The inclusion of HRV monitoring into my training has caused me to change my perspective a fair bit on the subject. It has also provided me with a lot more questions than answers, but I don’t consider this to be a bad thing. My main interest and focus has always been on how to increase strength. A quick look over at my bookshelf and I can see that I have accumulated a small library on the topic. In pursuit of increasing my own strength I’ve been on an ongoing mission to discover and learn the best training methods and programs that can get me stronger. Today’s post is about the polar opposite of what I’ve been spending years of my life on learning. That is, the opposite of training. HRV monitoring has inspired me to consider not just appropriate planning of training loads, but the planning of recovery and restoration modalities – the opposite of physically stressful training.
First I’d like to assert my current position or philosophy on training; Your workouts are only as effective as the quality of your adaptation to them. This is analogous to the nutritional concept of being not necessarily what you eat, but what your body assimilates or absorbs from what you eat (I believe it was Poliquin who said that). I believe that the more advanced you get with your training, the more this statement applies. To elaborate on this concept, if you’re out-training your body’s ability to favourably respond to the stress, it doesn’t matter how perfect or scientific your program is. This is what makes monitoring something like HRV so invaluable. Understanding complex training methods and being able to apply them is simply one facet of the overall process. The recovery process also requires planning, structure and strategy.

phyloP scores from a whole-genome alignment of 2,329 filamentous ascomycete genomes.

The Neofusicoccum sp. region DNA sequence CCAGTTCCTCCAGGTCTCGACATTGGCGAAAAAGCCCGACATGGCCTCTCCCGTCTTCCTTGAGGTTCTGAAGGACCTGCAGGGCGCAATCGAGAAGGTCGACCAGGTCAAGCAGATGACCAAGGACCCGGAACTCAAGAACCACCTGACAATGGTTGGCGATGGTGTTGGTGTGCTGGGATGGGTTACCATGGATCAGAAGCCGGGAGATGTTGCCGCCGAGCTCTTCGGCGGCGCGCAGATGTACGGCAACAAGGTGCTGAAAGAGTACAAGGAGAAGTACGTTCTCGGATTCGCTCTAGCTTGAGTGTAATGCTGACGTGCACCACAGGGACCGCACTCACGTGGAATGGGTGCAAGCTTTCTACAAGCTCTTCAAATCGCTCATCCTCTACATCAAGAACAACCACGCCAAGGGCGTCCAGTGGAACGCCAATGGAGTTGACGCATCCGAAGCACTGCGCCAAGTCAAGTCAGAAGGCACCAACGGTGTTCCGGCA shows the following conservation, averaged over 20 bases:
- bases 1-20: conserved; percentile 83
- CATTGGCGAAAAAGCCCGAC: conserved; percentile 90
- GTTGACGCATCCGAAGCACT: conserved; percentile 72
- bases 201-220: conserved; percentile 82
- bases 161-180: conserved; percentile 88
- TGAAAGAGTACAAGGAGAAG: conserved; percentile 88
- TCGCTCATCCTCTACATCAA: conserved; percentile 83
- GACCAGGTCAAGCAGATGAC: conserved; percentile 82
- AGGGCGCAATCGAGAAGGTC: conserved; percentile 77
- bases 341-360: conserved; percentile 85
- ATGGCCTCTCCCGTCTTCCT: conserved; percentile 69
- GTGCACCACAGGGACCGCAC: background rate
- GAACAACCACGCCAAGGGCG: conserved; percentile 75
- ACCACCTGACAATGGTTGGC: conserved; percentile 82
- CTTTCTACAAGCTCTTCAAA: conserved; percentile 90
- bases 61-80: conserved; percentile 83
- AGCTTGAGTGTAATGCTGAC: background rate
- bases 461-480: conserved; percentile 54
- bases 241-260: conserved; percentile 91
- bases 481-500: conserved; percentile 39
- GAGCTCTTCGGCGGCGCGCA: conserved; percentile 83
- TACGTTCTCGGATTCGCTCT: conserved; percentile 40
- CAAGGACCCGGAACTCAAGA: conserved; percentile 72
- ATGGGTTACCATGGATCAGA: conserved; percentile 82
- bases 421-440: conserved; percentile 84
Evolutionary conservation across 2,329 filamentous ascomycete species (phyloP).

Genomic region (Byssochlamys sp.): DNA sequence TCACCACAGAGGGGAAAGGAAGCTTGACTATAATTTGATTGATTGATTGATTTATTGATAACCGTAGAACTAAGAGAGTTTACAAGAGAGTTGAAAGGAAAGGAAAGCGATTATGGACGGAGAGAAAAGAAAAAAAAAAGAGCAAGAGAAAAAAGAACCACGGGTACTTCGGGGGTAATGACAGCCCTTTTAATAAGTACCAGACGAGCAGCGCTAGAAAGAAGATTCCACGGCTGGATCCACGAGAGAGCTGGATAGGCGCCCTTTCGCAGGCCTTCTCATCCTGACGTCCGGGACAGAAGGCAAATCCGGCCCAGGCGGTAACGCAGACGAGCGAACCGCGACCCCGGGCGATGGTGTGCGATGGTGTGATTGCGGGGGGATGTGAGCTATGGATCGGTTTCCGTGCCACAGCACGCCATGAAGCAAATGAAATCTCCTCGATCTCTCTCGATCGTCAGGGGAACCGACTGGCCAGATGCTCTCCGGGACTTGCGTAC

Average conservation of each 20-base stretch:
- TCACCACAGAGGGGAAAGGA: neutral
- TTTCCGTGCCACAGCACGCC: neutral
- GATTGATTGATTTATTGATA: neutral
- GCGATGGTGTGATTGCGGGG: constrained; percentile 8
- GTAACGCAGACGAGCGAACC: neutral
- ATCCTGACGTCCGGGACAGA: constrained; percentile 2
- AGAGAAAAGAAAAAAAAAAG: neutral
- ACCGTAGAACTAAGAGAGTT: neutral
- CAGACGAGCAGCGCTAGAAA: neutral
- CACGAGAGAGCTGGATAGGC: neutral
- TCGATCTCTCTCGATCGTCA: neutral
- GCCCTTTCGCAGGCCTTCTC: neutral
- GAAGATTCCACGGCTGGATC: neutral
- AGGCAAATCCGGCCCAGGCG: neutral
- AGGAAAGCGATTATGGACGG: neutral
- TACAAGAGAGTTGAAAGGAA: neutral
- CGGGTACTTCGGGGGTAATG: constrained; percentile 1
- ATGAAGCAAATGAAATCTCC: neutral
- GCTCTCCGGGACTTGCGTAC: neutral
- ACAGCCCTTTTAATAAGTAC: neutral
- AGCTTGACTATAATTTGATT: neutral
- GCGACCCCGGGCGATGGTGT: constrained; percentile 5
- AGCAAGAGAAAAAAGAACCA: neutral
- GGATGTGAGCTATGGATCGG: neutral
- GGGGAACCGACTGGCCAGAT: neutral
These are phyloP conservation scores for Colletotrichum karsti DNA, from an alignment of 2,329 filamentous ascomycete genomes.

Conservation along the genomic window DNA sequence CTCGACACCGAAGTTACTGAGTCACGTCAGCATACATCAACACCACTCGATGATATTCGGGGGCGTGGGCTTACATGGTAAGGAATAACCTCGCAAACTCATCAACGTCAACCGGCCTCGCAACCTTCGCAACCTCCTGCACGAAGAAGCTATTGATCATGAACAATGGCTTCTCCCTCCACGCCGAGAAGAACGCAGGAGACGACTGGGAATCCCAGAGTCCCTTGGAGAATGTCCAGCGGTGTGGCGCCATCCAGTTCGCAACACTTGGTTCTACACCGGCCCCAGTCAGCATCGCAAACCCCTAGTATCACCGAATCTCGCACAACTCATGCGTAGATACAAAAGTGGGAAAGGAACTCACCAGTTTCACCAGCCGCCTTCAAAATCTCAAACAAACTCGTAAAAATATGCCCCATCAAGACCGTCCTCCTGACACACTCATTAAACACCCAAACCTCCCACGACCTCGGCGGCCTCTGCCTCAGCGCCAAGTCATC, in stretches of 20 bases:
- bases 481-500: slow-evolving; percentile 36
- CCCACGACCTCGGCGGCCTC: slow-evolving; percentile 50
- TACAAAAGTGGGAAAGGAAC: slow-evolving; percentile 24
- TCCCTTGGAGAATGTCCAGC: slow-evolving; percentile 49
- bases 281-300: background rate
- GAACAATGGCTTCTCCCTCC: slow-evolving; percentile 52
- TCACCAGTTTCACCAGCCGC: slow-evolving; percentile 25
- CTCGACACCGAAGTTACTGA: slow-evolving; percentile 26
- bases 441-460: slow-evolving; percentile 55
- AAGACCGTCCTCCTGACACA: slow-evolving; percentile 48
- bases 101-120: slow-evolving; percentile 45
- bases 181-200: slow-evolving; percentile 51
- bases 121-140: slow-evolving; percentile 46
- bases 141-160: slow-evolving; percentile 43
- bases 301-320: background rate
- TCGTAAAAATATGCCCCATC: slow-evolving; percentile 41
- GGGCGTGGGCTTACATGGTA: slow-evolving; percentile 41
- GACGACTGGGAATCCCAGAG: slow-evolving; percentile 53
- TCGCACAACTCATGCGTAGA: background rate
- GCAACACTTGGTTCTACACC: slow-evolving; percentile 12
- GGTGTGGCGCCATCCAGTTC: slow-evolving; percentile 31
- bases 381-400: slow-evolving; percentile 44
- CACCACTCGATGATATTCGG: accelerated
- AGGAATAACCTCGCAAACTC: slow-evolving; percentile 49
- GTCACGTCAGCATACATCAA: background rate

At this point I wish I could tell you how to perfectly strategize and plan your recovery but I simply don’t know the answers. What I do know, and I’m stealing this term from Mladen Jovanovic, is that a complementary approach to training is necessary. Putting a ton of time into devising your next training cycle must involve considerations of recovery processes. This is not to say that that you must actively perform some mode of recovery at all times but rather that it would be wise to consider matching increases in training stress with a logically applied increase in recovery strategies to assist in the recovery and adaptation process.
Below is a brief list of factors I’ve been considering more when planning my training/recovery process;
(Note that the following are simply stated to provoke thought, I’m not recommending anything in particular as I’m not qualified to do so)
Sleep: Quality and length are obviously important during all phases of training. Can Inclusion of daily naps at certain times/phases be of any benefit? What about time of day training? Myllymaki and colleagues (2011) found that late night exercise resulted in higher heart rates during the first few hours of sleep compared to control however no effect on overall sleep quality or nocturnal HRV was seen. Perhaps post exercise static stretching would further reduce HR post-exercise (see below: static stretching) – You can monitor your sleep with mobile apps although I have yet to do this.
– Macronutrients, caloric intake (matched to body composition and/or weight class goals), manipulation of macronutrients according to training phase (i.e. higher volumes accompanied with higher carbohydrate intake?)
– Micronutrition (Ensuring adequate vitamin and mineral consumption. Does this change with variations in training load?)
– Anecdotally I can say that I almost always see an acute spike in HRV the morning after a night of purposeful overeating.
– Ingesting foods that are anti-inflammatory? Reducing or eliminating foods that are pro-inflammatory? For a discussion on nutrition and HRV see this post.